Document Detail


Fast food consumption and breakfast skipping: predictors of weight gain from adolescence to adulthood in a nationally representative sample.
MedLine Citation:
PMID:  17116514     Owner:  NLM     Status:  MEDLINE    
Abstract/OtherAbstract:
PURPOSE: To investigate whether fast food consumption and breakfast skipping are associated with weight gain during the transition from adolescence to adulthood. METHODS: A prospective study of 9919 adolescents participating in Waves II (age range 11-21 years) and III (age range 18-27 years) of the National Longitudinal Study of Adolescent Health. BMI z scores (zBMI) were computed using the 2000 Centers for Disease Control and Prevention growth charts. Multivariate regression models assessed the relationship between Wave II fast food and breakfast consumption and change in fast food and breakfast consumption between Waves II and III and weight gain during the transition to adulthood. RESULTS: Marked increases in fast food consumption and decreases in breakfast consumption occurred over the 5-year interval. Greater days of fast food consumption at Wave II predicted increased zBMI at Wave III. Fewer days of breakfast consumption at Wave II and decreases in breakfast consumption between Waves II and III predicted increased zBMI at Wave III. CONCLUSIONS: Fast food consumption and breakfast skipping increased during the transition to adulthood, and both dietary behaviors are associated with increased weight gain from adolescence to adulthood. These behaviors may be appropriate targets for intervention during this important transition.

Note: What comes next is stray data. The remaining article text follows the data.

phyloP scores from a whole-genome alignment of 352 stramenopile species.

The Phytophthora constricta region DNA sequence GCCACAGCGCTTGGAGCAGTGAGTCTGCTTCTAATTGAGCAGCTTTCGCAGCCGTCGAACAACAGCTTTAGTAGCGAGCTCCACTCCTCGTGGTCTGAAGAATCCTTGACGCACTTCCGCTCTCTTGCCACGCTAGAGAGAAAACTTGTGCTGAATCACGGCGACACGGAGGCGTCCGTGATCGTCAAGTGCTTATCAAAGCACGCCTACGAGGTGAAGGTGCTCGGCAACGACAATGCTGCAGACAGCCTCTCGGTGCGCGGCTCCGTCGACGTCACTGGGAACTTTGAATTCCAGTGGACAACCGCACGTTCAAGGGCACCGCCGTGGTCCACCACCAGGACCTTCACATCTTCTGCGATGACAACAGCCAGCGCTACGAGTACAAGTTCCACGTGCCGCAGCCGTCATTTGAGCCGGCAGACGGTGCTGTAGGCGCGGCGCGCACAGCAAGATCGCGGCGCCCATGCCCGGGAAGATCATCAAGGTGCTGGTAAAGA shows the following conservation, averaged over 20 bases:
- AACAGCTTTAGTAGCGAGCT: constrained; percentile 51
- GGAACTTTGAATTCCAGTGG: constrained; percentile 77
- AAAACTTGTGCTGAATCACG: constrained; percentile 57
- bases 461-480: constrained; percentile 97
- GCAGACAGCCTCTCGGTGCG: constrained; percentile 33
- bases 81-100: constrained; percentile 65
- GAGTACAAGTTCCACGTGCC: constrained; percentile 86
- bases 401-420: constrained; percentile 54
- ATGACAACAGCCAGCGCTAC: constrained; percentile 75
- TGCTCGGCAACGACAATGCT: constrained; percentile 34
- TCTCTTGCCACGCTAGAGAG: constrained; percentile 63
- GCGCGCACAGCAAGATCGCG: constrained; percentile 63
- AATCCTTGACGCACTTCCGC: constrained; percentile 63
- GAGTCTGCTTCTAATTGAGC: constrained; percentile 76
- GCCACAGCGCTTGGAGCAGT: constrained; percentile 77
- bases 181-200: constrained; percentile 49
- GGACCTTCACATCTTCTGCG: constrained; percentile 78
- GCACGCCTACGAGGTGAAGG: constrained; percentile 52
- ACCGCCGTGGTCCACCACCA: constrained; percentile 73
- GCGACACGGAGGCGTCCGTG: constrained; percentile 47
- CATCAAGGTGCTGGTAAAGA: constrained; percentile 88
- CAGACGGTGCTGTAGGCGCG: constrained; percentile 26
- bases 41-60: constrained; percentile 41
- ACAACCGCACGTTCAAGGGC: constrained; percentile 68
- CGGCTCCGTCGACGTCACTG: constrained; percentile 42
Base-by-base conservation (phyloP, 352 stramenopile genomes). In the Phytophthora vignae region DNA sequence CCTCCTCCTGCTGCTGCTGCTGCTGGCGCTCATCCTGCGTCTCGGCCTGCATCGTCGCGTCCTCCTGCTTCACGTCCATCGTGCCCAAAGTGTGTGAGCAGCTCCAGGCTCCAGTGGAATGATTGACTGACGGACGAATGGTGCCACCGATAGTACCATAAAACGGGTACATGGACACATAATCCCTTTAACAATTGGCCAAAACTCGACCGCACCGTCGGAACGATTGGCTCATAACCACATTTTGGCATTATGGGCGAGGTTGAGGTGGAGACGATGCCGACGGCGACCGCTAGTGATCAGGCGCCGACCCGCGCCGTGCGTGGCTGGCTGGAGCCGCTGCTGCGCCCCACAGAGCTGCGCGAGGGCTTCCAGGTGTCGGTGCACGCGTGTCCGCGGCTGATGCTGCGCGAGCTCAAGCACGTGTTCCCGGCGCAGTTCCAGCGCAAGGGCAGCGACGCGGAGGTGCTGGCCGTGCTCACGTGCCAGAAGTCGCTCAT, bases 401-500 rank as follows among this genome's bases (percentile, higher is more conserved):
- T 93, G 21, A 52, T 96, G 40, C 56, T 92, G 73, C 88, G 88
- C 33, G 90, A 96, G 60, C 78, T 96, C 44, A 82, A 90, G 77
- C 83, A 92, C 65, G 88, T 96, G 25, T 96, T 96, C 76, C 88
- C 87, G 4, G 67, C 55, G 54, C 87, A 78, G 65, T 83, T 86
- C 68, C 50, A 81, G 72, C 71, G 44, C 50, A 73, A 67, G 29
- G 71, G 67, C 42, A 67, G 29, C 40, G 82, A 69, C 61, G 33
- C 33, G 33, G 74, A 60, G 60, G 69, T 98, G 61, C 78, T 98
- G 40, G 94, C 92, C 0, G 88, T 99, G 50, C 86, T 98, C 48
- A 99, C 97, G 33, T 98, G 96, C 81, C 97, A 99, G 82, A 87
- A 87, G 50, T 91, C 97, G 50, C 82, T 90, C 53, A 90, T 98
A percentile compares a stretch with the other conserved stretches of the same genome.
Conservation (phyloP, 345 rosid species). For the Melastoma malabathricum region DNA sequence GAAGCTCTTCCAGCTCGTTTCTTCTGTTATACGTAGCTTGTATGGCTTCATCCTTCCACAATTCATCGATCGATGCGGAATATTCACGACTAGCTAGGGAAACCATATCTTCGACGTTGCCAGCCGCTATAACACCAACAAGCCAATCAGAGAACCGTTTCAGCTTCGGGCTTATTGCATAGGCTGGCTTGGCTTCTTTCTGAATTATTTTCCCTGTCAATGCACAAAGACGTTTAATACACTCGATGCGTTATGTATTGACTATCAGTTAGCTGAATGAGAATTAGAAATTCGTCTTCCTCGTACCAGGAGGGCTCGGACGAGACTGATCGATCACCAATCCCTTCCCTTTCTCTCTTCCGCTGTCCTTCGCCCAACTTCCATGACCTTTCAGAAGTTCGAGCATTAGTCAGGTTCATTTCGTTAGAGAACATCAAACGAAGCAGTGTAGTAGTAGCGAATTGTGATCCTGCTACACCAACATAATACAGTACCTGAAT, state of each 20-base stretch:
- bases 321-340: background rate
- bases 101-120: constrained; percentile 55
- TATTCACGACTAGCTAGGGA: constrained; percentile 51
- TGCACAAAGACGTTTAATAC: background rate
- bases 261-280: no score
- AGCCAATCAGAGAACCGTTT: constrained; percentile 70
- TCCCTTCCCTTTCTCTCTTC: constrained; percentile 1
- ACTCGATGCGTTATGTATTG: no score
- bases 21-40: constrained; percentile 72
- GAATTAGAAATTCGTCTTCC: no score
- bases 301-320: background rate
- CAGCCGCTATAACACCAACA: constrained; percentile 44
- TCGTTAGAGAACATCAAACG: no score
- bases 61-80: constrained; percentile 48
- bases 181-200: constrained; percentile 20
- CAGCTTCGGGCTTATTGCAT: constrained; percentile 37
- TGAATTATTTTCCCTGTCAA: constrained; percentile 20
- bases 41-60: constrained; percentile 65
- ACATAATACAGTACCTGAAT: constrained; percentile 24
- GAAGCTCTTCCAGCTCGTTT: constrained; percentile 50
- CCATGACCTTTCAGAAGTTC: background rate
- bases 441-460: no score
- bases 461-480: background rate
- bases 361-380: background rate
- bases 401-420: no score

Authors:
Heather M Niemeier; Hollie A Raynor; Elizabeth E Lloyd-Richardson; Michelle L Rogers; Rena R Wing
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Publication Detail:
Type:  Journal Article; Research Support, N.I.H., Extramural; Research Support, Non-U.S. Gov't     Date:  2006-09-27
Journal Detail:
Title:  The Journal of adolescent health : official publication of the Society for Adolescent Medicine     Volume:  39     ISSN:  1879-1972     ISO Abbreviation:  J Adolesc Health     Publication Date:  2006 Dec 
Date Detail:
Created Date:  2006-11-22     Completed Date:  2007-01-05     Revised Date:  2009-05-21    
Medline Journal Info:
Nlm Unique ID:  9102136     Medline TA:  J Adolesc Health     Country:  United States    
Other Details:
Languages:  eng     Pagination:  842-9     Citation Subset:  IM    
Affiliation:
Weight Control and Diabetes Research Center, The Miriam Hospital/Brown Medical School, Providence, Rhode Island 02903, USA. heather_niemeier@brown.edu
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MeSH Terms
Descriptor/Qualifier:
Adolescent
Adolescent Behavior / physiology*
Adolescent Development / physiology*
Adult
Anthropometry
Child
Diet Surveys*
Energy Intake / physiology*
Female
Food Habits / physiology*
Humans
Longitudinal Studies
Male
Regression Analysis
United States / epidemiology
Weight Gain / physiology*
Grant Support
ID/Acronym/Agency:
P01-HD31921/HD/NICHD NIH HHS

From MEDLINE®/PubMed®, a database of the U.S. National Library of Medicine


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